I welcome suggestions as to how someone might break this scheme, as well as suggestions for improvement, and if any of my reasoning is faulty.

    I welcome any suggestions for better PRNGs or encryption algorithms, where source-code is available, and which are easily coded in a very simple programming language that does not have arrays. I would need access to source-code because I am not confident of implementing an algorithm (that I do not understand) securely using only a verbal description.

    If you have questions about any details (maybe because I have not explained it clearly), please feel free to ask.

    Many thanks for your help & advice.
    Mark.
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    Originally Posted by ad1mt
    Hi,

    [cut]...Obviously it is only a *one-time* pad, if the combination of three Rs (i.e. pseudo-random string) is never re-used. In my scheme, because each of the three Rs can take the value 0-100000, that means a particular pseudo-random string will only be re-used every 1e15 (100000 times 100000 times 100000) encryption events, and is therefore so rarely re-used it is close to being a one-time pad. I calculate that if encryption events occur at a rate of 1000 per second, then a specific permutation of the three Rs (and hence of the one-time pad), will only get re-used once every 31000 years - good enough for my purposes...[cut]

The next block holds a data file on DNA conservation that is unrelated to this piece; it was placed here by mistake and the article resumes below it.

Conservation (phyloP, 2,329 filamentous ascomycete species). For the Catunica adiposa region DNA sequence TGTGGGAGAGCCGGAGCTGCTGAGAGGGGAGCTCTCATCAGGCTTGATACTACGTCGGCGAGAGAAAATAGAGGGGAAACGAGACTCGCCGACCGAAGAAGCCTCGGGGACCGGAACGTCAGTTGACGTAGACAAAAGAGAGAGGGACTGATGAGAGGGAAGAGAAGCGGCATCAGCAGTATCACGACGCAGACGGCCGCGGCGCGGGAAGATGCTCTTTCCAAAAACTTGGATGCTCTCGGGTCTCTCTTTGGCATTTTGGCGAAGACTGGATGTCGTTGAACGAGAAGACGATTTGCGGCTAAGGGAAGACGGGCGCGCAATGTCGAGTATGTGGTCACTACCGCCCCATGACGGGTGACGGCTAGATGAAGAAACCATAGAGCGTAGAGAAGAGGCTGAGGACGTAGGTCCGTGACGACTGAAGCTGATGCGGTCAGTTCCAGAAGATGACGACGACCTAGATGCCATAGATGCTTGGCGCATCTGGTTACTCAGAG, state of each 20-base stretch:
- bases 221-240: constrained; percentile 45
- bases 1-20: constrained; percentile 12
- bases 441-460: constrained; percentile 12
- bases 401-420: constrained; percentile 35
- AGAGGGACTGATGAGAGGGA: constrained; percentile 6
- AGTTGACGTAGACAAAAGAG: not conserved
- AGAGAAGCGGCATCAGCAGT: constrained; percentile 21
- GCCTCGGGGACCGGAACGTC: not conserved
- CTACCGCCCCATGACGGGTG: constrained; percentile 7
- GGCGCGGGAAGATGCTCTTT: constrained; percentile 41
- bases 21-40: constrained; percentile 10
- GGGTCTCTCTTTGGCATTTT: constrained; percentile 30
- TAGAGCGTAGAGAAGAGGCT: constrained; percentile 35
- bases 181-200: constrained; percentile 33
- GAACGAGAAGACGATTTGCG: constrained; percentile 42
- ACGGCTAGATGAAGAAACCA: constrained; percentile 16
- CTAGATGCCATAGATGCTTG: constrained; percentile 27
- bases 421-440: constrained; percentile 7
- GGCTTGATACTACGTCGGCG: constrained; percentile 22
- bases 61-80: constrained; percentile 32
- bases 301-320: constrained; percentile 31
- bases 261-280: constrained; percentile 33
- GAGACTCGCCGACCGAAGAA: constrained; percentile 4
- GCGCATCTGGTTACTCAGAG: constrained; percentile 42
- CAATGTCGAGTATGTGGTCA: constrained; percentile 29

Mark.
    Since posting my original question, I've done some testing, and it seems the above is not correct. In fact, some repetitions of combinations of the three Rs will start to appear much more quickly than I assumed... probably after only about 2e11 encryptions rather than 1e15 as I assumed. This looks like it might be the same as the "birthday paradox". However, my test was looking for a repetition of *any* combination of R's, but several cyphertexts (maybe as many as 5-10?) using the same specific combination of R's would be needed to break it using frequency analysis. So maybe this is still relatively secure?

    Any help most welcome...
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    Who's your adversary?
    Bored kid in a bedroom or "Three Letter Agency"?

    How far do encrypted messages have to travel, over what kind of interface?
    1m down a serial cable from a hand-held terminal to a local machine is a different problem to machines on different continents communicating over the internet.

    What is the value of the information. IE, what do you lose if someone breaks the system? $100 / message perhaps? More? Less?

    How many messages before you're likely to notice that something is wrong?
    If you dance barefoot on the broken glass of undefined behaviour, you've got to expect the occasional cut.
    If at first you don't succeed, try writing your phone number on the exam paper
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    Your algorithm might work if you're trying to keep something hidden from your kid sister, but I wouldn't chance it against a more skilled attacker.

    Why? Because if someone gets hold of your decryption program, your security is in big trouble. The random seed is enclosed as part of the message, so if the person knows your three PRNGs, they can easily decrypt any message of yours. Your whole premise that the code is not publicly available is bad (security through obscurity is never a good idea). Remember, Claude Shannon said that a crypto algorithm should never depend on the algorithm being part of the security, only the key.
    Up the Irons